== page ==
The Festival Beat: Know Your Lineup
If this band had formed fifteen years ago they’d have been emo. Their modern form is a soulful combination of folk and pop-rock. Mt Joy is writing singalong songs about the existential crises that come from being a suddenly famous indie band, or just a 20 - 30-something in general, in a way that manages to be less melodramatic than its subject matter.
In a sea of indie-rock and art-rock Welles is just straight rock. He looks like he stepped right out of the 90s grunge era as though pulled forward through time by our need to head-bang to some no frills, guitar driven jams. He’s gritty, and a little psychedelic at times, and is likely to be one of the purest sets of the festival.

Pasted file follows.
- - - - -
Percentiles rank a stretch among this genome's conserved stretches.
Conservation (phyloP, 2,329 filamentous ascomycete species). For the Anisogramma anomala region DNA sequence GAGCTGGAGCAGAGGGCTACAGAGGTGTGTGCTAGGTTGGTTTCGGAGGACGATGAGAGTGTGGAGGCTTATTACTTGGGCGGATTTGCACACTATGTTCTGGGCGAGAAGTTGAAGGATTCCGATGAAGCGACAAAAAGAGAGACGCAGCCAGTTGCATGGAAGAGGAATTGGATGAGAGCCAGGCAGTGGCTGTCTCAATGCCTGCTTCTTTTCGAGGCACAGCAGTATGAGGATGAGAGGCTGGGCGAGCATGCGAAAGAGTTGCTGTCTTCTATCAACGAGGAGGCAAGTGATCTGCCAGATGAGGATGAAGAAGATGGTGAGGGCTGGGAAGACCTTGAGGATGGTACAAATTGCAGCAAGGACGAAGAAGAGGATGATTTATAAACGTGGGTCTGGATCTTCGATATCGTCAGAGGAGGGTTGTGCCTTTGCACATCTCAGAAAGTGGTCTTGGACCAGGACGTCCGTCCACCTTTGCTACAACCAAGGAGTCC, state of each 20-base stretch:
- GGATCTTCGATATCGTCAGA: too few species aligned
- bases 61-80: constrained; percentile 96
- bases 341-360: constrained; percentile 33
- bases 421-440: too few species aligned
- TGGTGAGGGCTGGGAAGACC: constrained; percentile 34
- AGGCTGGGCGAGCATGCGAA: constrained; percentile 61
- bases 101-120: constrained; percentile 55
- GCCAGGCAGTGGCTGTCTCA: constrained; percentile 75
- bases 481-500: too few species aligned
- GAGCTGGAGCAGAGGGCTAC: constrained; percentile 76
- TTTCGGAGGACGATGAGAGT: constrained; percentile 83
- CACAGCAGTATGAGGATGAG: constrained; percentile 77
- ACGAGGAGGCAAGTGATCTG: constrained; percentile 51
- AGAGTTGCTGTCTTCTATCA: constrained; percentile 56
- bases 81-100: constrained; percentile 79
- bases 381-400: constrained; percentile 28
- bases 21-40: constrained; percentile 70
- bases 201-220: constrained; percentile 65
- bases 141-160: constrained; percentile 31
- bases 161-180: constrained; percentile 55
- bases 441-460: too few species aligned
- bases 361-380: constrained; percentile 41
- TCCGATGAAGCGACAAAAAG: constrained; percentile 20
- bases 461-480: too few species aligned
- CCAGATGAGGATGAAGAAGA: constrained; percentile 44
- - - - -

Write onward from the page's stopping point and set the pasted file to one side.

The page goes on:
Hearing the way this composer creates delicate floating melodies we have a sneaking suspicion that he’s listened to a lot of Sufjan Stevens. There’s a digital element to Bayonne’s music, but it comes off more classical and ambient than electronica. If you’re looking for something that sounds the way a spring afternoon feels this is the set for you.
This blues-rock artist has a lot of buzz around her. Brasher’s debut EP will be out the weekend before Shaky Knees. The two tracks she’s released so far promise soulful tunes that are built around her 1940’s American Blues Standards vocal style, and we can’t think of a better way to kick off the weekend.
Last year it seemed Shaky Knees dedicated a whole day to indie electronica. Not so much this year, but if you’re into that Sir Sly has got your fix. There’s a dark quality to their music even though it is clearly dance music. We expect to see an energized crowd clapping along like it is some new form of gospel.